Photo By: Muneer Ahmed Ok from Unsplash

Last week, Ontario’s Ministry of Education announced that elementary and secondary schools will reopen for in-person classes starting Monday, Jan. 17. This decision came merely two weeks after their initial announcement of virtual classes following the winter break, out of an abundance of caution in the wake of the newly detected Omicron variant. 

“We have now shipped 9.1 million non-fitted N95 masks for staff and over four million three-ply masks for students and will regularly send new shipments over the coming weeks and months, with masking being mandatory within Ontario schools,” read a statement released by the office of Education Minister Stephen Lecce. “Recognizing the challenges posed by Omicron, these measures will help stabilize the school workforce as we continue to do everything we can to keep kids learning.”

For many parents, especially those with young children, this comes as good news. While some older students have the technical knowledge to be successful in the virtual learning environment alone, the same cannot necessarily be said for most younger students.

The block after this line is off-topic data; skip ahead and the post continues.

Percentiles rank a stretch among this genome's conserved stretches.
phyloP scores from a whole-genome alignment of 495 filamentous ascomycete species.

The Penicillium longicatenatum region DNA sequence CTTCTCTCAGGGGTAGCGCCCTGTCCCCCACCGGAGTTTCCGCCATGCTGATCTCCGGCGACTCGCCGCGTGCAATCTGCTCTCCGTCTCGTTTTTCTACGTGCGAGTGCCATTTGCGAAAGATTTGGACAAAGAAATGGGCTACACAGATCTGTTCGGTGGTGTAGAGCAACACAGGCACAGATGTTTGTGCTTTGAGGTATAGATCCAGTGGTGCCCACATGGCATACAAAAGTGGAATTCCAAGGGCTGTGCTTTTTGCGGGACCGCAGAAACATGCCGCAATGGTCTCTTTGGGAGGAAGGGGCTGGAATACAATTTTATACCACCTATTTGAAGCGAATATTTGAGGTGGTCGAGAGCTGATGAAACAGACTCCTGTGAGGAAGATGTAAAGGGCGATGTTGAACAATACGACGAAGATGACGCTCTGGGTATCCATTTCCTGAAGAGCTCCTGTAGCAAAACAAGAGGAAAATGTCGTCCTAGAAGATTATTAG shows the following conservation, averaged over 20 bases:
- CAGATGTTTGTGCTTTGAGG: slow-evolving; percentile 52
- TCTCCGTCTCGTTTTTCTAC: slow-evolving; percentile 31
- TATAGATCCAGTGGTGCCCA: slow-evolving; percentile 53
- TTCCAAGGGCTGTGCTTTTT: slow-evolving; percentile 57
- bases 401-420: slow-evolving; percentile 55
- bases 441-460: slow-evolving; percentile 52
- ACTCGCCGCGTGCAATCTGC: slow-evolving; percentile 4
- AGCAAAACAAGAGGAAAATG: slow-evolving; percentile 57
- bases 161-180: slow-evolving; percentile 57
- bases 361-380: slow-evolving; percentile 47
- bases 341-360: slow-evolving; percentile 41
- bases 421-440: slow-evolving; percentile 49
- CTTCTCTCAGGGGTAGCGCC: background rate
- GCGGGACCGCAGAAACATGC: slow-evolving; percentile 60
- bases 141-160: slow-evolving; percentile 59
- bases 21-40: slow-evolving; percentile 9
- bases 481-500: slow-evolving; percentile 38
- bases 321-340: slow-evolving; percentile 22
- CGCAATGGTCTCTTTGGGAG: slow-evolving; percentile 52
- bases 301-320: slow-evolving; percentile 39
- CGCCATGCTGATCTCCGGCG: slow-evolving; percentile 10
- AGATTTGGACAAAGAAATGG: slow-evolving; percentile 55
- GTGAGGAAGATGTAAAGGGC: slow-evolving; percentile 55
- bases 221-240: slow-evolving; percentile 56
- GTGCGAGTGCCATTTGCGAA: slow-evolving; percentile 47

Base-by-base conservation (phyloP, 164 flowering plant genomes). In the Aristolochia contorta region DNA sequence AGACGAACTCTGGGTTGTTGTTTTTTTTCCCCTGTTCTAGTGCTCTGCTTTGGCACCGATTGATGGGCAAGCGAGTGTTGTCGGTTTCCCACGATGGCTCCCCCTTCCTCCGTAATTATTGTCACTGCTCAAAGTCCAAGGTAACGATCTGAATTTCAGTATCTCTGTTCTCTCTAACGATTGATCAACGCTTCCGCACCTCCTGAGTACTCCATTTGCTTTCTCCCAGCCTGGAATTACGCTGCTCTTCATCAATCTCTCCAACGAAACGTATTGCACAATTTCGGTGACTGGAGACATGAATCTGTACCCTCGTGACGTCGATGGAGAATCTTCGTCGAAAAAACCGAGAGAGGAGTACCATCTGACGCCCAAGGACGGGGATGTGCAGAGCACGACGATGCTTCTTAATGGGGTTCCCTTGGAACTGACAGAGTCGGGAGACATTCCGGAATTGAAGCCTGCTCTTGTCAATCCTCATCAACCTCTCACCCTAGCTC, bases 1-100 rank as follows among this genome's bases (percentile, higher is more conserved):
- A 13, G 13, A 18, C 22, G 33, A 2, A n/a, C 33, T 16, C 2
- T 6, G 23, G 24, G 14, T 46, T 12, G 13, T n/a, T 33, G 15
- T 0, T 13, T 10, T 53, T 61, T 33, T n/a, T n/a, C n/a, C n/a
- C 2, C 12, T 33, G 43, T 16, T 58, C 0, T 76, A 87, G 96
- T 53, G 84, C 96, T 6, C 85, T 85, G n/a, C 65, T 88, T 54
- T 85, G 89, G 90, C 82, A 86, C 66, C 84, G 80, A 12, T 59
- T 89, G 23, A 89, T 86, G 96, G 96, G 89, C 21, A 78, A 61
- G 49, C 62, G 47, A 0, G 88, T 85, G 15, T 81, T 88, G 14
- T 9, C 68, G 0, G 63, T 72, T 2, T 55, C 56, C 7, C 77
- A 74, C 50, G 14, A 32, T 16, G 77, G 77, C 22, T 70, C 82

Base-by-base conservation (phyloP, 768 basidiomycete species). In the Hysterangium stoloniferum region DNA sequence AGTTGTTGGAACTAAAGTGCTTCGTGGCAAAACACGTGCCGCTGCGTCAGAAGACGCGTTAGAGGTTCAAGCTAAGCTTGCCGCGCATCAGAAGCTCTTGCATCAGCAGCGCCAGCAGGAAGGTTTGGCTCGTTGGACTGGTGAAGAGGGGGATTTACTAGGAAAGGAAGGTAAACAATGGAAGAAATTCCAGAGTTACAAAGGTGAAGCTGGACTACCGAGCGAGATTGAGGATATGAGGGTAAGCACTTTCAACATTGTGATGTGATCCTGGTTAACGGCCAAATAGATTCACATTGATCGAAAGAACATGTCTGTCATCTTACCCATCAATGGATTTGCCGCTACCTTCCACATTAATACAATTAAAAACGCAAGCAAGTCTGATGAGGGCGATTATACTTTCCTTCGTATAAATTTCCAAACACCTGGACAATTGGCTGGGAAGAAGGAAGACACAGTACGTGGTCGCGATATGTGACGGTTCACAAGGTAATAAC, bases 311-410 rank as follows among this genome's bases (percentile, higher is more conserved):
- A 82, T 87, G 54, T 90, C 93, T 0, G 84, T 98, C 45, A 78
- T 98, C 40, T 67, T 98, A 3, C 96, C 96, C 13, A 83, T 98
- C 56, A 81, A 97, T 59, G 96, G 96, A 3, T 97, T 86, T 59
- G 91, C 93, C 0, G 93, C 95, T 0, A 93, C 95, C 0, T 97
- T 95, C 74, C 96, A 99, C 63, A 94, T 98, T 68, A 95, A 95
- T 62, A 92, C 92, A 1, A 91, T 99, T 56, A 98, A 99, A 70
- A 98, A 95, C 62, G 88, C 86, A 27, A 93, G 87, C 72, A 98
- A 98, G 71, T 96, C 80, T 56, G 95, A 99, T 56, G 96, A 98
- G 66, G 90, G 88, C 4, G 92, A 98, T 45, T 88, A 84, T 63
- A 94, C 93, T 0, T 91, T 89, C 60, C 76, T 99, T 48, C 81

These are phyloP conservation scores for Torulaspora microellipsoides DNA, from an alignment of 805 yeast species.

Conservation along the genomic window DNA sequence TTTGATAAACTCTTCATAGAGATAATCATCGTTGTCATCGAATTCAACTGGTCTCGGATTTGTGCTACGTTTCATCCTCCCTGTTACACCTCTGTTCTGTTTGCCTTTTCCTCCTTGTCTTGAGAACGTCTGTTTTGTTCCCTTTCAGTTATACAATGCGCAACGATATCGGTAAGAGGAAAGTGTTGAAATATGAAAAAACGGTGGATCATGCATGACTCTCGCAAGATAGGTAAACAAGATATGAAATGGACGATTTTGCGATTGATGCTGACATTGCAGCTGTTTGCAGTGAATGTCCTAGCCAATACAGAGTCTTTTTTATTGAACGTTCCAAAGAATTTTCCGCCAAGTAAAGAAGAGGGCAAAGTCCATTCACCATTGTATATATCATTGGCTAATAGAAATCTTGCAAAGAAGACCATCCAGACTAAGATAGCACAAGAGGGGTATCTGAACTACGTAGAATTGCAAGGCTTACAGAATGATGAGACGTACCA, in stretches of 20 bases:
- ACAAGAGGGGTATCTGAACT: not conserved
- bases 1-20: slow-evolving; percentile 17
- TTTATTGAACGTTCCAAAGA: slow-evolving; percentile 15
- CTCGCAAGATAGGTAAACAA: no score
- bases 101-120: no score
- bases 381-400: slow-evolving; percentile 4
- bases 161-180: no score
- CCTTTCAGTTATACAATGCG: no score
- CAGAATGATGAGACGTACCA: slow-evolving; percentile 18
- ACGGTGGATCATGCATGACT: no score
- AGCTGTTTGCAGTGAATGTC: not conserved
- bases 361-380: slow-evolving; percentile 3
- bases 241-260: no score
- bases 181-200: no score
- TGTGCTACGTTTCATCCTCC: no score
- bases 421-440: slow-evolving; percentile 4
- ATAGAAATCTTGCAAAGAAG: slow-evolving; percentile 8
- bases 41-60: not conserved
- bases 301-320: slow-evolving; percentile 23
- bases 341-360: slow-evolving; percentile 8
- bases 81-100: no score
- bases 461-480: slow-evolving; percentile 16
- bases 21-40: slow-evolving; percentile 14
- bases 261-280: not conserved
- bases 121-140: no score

However, many have cited concerns about the government’s decision to pause the collection and reporting of COVID-19 case data from school boards across the province. Under this new framework, parents will not be notified of a positive case detected in the classroom, nor will students in close contact be required to isolate (unless they are symptomatic).

“I’m cautiously optimistic. I’m not as worried mainly because I’ve taught my kids why wearing a mask and keeping our distance is important,” said Katie Cizek, mother of three. “Yes, being in class is good for our kids’ mental health, but no longer informing families if they have had direct contact is not okay. It feels as if the government/school board is moving backwards…it feels like we are no longer working as a team. It’s every family for themselves.”

According to the most recent guidance, schools will be providing rapid antigen tests for students to take home. Symptomatic individuals will be asked to take two rapid tests, 24 hours apart, and required to stay home until receiving a negative result. Furthermore, the province plans to launch in-school vaccination clinics for students five years and older during instructional hours. 

Finally, in an effort to stabilize the workforce, the Ontario Teachers’ Federation has broadened criteria for retired educators as well as first-year teacher candidates to step in where necessary.

It is anticipated that these measures, combined with high-quality masks, improved ventilation, and stricter screening will allow students to continue with in-person learning through the end of the school year. However, remote learning remains an option for families who wish to access it.